Since I’ve covered chicken wars in the past, I figured I’d link the latest pertinent news story. One of my neighbors has a chicken coop. Never in a million years would I complain. But I have to confess to having accepted some eggs in the past.
For those of you wanting to make a short sale on your house, you’d better keep an eagle eye on your good old Homeowners Association. They’re starting to get pretty crafty in keeping the neighborhood operating budget full.
For homeowners who are suffering through the housing mess and living with underwater mortgages, working out a short sale might help you save some of your retirement nest egg. The banks take a well-deserved loss, but you’re happy because you’ve found a buyer and you’ve escaped your nightmare of a mortgage.
Members of Homeowners Associations must pay their HOA dues, on time!
That’s as it should be, of course. After all, homeowners agree in their original real estate purchase agreements to abide by all HOA rules and restrictions. But in thousands of cases across the country, people’s homes are being snatched and sold at auction, sometimes without notice, after a late payment or other violation of vague neighborhood rules.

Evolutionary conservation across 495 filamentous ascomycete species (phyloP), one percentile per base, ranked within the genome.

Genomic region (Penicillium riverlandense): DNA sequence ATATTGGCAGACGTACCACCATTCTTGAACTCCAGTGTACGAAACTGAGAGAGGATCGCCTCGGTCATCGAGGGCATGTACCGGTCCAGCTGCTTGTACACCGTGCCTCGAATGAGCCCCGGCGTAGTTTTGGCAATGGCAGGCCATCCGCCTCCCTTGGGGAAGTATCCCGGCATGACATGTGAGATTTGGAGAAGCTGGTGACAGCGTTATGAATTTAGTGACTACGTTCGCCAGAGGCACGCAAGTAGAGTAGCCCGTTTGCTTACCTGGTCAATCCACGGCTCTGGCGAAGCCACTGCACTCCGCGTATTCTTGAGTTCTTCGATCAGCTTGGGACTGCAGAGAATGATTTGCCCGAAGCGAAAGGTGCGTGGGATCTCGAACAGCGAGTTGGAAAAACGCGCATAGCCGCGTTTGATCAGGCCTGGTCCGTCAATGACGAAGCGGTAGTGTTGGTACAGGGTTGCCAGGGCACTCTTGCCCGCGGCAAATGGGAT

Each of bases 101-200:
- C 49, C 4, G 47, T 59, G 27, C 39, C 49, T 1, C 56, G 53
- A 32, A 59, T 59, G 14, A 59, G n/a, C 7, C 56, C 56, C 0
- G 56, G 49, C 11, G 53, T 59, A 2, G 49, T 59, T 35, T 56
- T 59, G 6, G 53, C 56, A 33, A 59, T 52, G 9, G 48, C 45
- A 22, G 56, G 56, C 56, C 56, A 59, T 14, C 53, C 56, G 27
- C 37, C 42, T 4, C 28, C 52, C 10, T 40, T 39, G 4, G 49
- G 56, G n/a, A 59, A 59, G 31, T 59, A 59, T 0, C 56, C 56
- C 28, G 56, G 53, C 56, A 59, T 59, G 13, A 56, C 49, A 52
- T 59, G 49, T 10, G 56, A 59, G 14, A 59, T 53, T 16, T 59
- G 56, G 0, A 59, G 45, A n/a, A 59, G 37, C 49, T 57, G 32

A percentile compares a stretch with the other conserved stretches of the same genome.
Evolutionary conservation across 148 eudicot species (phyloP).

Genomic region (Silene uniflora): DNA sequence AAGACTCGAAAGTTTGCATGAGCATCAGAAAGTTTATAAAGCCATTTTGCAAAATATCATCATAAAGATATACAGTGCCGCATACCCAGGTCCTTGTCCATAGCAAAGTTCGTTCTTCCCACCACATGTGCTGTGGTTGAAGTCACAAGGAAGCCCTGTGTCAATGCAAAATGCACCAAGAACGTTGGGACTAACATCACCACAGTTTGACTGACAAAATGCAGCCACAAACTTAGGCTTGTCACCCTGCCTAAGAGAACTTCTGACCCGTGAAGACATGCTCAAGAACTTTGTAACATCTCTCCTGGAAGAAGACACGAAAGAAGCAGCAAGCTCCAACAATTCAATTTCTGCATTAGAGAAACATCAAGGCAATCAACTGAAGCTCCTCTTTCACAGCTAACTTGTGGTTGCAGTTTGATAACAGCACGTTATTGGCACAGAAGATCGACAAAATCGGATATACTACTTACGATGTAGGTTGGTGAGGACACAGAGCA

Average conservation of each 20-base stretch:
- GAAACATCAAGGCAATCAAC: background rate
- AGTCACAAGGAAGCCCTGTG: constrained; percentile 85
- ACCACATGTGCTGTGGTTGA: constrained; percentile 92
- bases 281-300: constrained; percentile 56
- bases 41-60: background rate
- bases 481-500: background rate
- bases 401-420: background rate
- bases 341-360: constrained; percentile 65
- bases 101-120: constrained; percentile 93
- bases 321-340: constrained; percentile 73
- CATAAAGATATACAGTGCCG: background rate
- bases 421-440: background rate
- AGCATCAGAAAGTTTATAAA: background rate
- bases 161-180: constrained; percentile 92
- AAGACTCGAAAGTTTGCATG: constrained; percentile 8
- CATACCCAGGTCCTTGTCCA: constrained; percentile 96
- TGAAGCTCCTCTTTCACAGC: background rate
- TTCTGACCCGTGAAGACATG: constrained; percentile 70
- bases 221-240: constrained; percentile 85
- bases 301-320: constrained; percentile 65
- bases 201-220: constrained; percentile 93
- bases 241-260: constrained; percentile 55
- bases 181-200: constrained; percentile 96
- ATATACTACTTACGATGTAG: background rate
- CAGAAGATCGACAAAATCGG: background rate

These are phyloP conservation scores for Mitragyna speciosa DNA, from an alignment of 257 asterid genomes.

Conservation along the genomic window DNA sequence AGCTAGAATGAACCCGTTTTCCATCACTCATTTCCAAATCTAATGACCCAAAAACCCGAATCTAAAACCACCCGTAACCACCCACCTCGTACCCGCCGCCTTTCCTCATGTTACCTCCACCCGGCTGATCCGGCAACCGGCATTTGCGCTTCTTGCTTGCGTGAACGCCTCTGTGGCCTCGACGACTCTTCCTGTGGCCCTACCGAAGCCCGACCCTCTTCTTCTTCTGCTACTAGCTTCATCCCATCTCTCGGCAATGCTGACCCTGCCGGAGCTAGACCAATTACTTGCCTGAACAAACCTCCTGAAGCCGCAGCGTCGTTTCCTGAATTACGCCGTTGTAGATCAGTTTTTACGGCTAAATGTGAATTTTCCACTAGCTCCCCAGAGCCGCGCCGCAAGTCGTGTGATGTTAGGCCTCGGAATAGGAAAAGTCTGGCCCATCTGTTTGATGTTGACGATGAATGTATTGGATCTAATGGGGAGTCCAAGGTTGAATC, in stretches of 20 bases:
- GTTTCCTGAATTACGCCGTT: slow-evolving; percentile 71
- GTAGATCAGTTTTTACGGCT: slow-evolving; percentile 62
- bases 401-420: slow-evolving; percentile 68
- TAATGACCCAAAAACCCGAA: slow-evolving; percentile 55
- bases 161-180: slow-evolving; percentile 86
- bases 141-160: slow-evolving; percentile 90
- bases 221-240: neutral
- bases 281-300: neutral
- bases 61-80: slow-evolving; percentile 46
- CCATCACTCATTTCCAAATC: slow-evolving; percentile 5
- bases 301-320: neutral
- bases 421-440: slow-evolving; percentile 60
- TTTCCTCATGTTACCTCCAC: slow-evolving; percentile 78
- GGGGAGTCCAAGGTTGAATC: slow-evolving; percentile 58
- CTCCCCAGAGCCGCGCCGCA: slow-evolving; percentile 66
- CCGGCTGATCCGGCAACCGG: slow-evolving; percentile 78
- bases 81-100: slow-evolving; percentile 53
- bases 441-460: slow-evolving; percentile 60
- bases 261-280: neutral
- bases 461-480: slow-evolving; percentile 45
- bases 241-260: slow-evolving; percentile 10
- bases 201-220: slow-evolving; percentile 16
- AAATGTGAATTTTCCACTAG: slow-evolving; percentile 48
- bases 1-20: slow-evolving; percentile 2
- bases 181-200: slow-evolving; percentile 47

Tony Goodman, of San Antonio, Texas, is just another in a long line of homeowners to find themselves threatened with homelessness.
I love to hear stories of really rotten, really contemptible things that Homeowner Association boards do to certain “targeted” members of the neighborhood. Every ghastly story just reinforces my belief that there’s something desperately wrong with these phony Utopian neighborhoods govered by deed restrictions and neighborhood covenants.
Seven years ago, homeowner Gregg Harcus hung about a half dozen birdhouses around the area. Suddenly, Harcus was ordered by his HOA board that the birdhouses were illegal and had to be removed.
Nobody had complained about them, but the board just decided to remove them.